Why We Disagree About Climate Change
|Why We Disagree About Climate Change|
|Publisher||Cambridge University Press|
|Publication date||30 April 2009|
Why We Disagree About Climate Change: Understanding Controversy, Inaction and Opportunity was written by Mike Hulme and was published by the Cambridge University Press in 2009. As of November 2012 it has sold over 15,000 copies. In 2009 it was selected by The Economist magazine as one of its science and technology 'Books of the Year'  and in 2010 was jointly awarded the Gerald L Young Prize for the best book in human ecology.
Why We Disagree About Climate Change is an exploration on how the idea of climate change has taken such a dominant position in modern politics and why it is so contested. In the book, the author looks at the differing views from various disciplines, including natural science, economics, ethics, social psychology and politics, to try to explain why people disagree about climate change. The book argues that climate change, rather than being a problem to be solved, is an idea which reveals different individual and collective beliefs, values and attitudes about ways of living in the world.
Max Boykoff writing for Nature Reports Climate Change said, "Overall, Hulme articulates quite complex arguments in a remarkably clear and effective manner. He not only covers a lot of ground, but by avoiding an overly compartmentalized approach he achieves a great deal of connectivity throughout the book. For those who are regularly immersed in the social sciences literature on climate change, the content itself may not hold many surprises. But Hulme's approach makes these arguments accessible and meaningful for a wider audience, and this tome could also serve as a great teaching text".
Steven Yearley writing for The Times Higher Education said, "This is a distinctive and courageous book. Mike Hulme is a geographer and climate modeller, a contributor to the Intergovernmental Panel on Climate Change (IPCC) and professor of climate change at the infamously hacked University of East Anglia. He must be acutely aware of the temptation not to give an inch. It would be entirely understandable if he presented to the world only assertions about the robustness and persuasiveness of the scientific understanding of climate change, and followed them up with strict warnings to take measures to limit further climate-damaging emissions".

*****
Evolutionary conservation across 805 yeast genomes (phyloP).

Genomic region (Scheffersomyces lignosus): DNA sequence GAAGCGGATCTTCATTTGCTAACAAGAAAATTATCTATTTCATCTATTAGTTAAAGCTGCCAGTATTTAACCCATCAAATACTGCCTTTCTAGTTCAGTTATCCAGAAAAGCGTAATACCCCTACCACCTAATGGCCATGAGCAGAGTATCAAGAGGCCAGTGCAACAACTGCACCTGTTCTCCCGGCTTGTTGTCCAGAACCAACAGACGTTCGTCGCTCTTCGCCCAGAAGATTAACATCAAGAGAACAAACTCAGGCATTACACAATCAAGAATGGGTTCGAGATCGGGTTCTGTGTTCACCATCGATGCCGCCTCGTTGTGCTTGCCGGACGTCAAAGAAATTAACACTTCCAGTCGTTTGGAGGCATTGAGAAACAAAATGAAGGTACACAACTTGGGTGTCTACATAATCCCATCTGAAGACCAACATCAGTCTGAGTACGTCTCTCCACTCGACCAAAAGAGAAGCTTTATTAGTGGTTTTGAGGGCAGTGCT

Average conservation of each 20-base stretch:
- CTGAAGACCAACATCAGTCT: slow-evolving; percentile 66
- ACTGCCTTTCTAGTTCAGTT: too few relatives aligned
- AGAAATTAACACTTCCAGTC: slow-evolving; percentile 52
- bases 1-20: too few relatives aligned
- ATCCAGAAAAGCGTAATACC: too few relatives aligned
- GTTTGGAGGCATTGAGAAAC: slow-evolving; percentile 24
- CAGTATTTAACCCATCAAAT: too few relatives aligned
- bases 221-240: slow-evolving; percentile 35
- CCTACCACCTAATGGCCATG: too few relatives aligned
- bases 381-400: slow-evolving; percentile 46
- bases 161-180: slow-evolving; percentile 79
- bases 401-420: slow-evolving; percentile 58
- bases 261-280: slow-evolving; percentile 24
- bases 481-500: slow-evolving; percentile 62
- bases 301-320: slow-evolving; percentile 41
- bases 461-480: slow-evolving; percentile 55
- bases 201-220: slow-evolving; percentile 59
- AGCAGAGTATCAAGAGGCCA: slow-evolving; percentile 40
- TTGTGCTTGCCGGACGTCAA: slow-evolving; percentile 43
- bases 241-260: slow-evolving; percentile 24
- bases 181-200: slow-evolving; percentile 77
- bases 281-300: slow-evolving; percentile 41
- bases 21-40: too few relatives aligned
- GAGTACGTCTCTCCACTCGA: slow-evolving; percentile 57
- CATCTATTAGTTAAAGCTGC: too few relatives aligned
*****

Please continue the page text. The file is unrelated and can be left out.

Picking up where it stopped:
Stuart Blackman writing for The Register said, "In his new book, Why We Disagree About Climate Change, he explores how the issue of climate change has come to be such a dominant issue in modern politics. He treats climate change not as a problem that we need to solve – indeed, he believes that the complexity of the issue means that it cannot be solved, only lived with – and instead considers it as much of a cultural idea as a physical phenomenon." 
Natasha Mitchell writing on her ABC blog said, "It's a book that some may be surprised to see from a scientist who has been a central contributor to establishing the international scientific consensus on climate change. It's wide reaching...delving into the realms of faith, politics, sociology, risk, media, history, psychology and beyond, to dig beneath the often tediously polarised public discourse on climate change." 
Duncan Green, the head of research for Oxfam GB has said, "First what the book is not. It is not a polemic, nor an attempt to ‘settle’ the argument with climate change deniers. It’s much more interesting than that. Hulme stands back and looks at the broader significance of climate and climate change, from the viewpoint of science, economics, religion, psychology, media, development and governance. If you want an intelligent take on the IPCC, the Stern Report, the disagreements between North and South – it’s all here. His intent is to show that the disputes over climate change are not just (or even mainly) about the science, which is in any case hugely uncertain. Rather they are deeply rooted in all aspects of the human condition." 
Richard D. North writing on his personal website said, "Most of the books on global warming science and policy are pretty muddled, hysterical or dreamy by turns. Very few have real quality. Mike Hulme’s book, Why We Disagree About Climate Change seems to be in a different class".
- "The Economist books of the year". Retrieved 10 November 2012.
- "Society for Human Ecology Book Award Winners". Retrieved 21 May 2011.
- Boykoff, Max (16 July 2009). "Beyond discord". Nature Reports Climate Change. p. 1. Retrieved 17 May 2010.
- Yearley, Steven (4 March 2010). "Why We Disagree about Climate Change: Understanding Controversy, Inaction and Opportunity". The Times (The Times Higher Education). p. 1. Retrieved 17 May 2010.
- Blackman, Stuart (6 May 2009). "Top British boffin: Time to ditch the climate consensus". The Register (The Register). p. 1. Retrieved 17 May 2010.
- Mitchell, Natasha (Nov 21, 2009). "It's hot in here: Climate change and the psyche". ABC. p. 1. Retrieved 17 May 2010.
- Green, Duncan (14 April 2010). "Book Review: ‘Why we Disagree About Climate Change’". Oxfam. p. 1. Retrieved 18 July 2010.
- North, Richard D. (1 December 2009). "Climate Change (AGW): Let’s take it seriously". Richard D. North. p. 1. Retrieved 17 May 2010.